Questioning participants on new concepts in a classroom setting – not simply sharing or discussing experiences – is often unproductive. The core reasons for this?

The majority of questions tend to be fact based
Few, if any, questions check for participant understanding of key concepts
Insufficient thinking time provided by the facilitator for participants to think and reflect, as well as peer pressure or cultural norms that lead to many participants failing to engage

Several hands holding up letters to aks the question 'why'?

Diagnosing understanding

A hinge question is a question based on the critical concepts in a workshop or virtual classroom that need to be understood before moving on to explore and apply. Every – yes, every – participant must respond to the question individually, and you must be able to collect and interpret the responses from everyone.

In a workshop this can easily be done with mini-whiteboards or ‘clicker’ technology; in a virtual classroom polls and private chat work.

The hinge question should not simply test the ‘what’, but must also test the ‘why’ so that it checks either participants’ understanding, problem solving, or out-of-the box thinking rather than simply recall ability.

Harvard Professor Eric Mazur in his university lectures introduced what he called ConcepTests. ConcepTests (spelling intentional) are conceptual multiple-choice questions.

Each question focuses on a single concept. The key is that to get to the right answer participants must think about and apply the concept. It’s crucial to have great multiple-choice ‘distractors’ (incorrect answers) that capture the usual errors or misconceptions, and then to explore why participants made the wrong choice – so that their correct understanding of a given concept deepens.

Take Away

Ensure questions are used around concepts and ideas that evoke and have time allotted for thoughtful reflection, where all participants are engaged to think and express ideas.

Ensure hinge questions are asked that test all participants on their understanding of given subject matter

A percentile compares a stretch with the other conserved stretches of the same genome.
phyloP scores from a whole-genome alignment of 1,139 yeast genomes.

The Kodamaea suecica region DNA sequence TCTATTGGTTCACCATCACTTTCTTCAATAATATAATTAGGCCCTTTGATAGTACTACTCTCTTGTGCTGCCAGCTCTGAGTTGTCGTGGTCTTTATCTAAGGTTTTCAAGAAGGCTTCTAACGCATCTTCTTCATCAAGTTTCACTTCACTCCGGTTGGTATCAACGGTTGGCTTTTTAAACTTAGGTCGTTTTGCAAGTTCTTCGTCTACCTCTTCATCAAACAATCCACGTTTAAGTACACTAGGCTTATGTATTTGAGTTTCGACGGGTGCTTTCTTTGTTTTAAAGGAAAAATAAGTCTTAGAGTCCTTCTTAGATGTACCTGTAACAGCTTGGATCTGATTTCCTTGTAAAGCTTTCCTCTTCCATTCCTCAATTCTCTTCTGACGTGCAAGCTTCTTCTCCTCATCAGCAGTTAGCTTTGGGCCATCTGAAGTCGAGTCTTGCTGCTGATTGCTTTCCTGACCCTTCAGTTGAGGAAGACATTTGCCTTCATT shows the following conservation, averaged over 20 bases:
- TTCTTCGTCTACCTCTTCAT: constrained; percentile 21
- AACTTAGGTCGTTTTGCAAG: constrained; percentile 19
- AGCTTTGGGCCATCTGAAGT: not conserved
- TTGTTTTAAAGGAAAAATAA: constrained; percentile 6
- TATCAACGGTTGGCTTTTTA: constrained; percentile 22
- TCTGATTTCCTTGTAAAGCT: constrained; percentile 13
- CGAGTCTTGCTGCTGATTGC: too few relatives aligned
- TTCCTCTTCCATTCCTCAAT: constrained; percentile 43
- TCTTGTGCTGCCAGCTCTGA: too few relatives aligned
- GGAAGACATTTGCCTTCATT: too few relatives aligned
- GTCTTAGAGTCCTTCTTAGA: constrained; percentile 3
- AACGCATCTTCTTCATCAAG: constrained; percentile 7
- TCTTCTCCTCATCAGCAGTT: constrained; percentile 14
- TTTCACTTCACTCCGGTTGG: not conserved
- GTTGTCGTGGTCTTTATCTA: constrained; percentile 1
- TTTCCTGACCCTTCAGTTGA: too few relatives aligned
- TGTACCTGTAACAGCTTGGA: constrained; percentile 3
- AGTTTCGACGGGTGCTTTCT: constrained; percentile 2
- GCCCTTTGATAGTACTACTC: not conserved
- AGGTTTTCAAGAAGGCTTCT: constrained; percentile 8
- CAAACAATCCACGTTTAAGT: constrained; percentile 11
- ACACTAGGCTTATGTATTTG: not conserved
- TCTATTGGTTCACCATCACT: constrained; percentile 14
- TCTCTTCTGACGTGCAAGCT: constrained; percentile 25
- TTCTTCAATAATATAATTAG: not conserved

Allow participants time to respond to questions – a minute (in silence) for thinking before answering
Ask all participants either to write down an answer – or private chat the facilitator in a virtual classroom. Then read out a selected few and discuss
Provide choice between different possible answers with ConcepTests. Provide multi-choice polls ask participants to vote on the options. Then discuss the results
Use peer learning: switch from individual/ pairs/ groups for participants to share their thinking/ understanding. This works equally well face-to-face or virtually

8 common mistakes to avoid in implementing a virtual classroom

The word incorrect being correct to the word correct by crossing the first two letters out

Here’s a top 8 list of common mistakes many make in implementing a virtual classroom.

  1. Not introducing participants to each other at the start
  2. Failing to provide virtual ground rules
  3. Not defining participants’ roles and responsibilities
  4. Forgetting to provide technical support details up-front
  5. Failing to prepare participants for the environment
  6. Having the facilitator go it alone
  7. No technical ‘Plan B’
  8. Thinking we’re all the same in a Global Virtual Classroom!

Would you like some insights and ideas on how to overcome these mistakes? Then check out the latest LIMBIC Learning article Pitfalls to Avoid in Deploying Virtual Classrooms.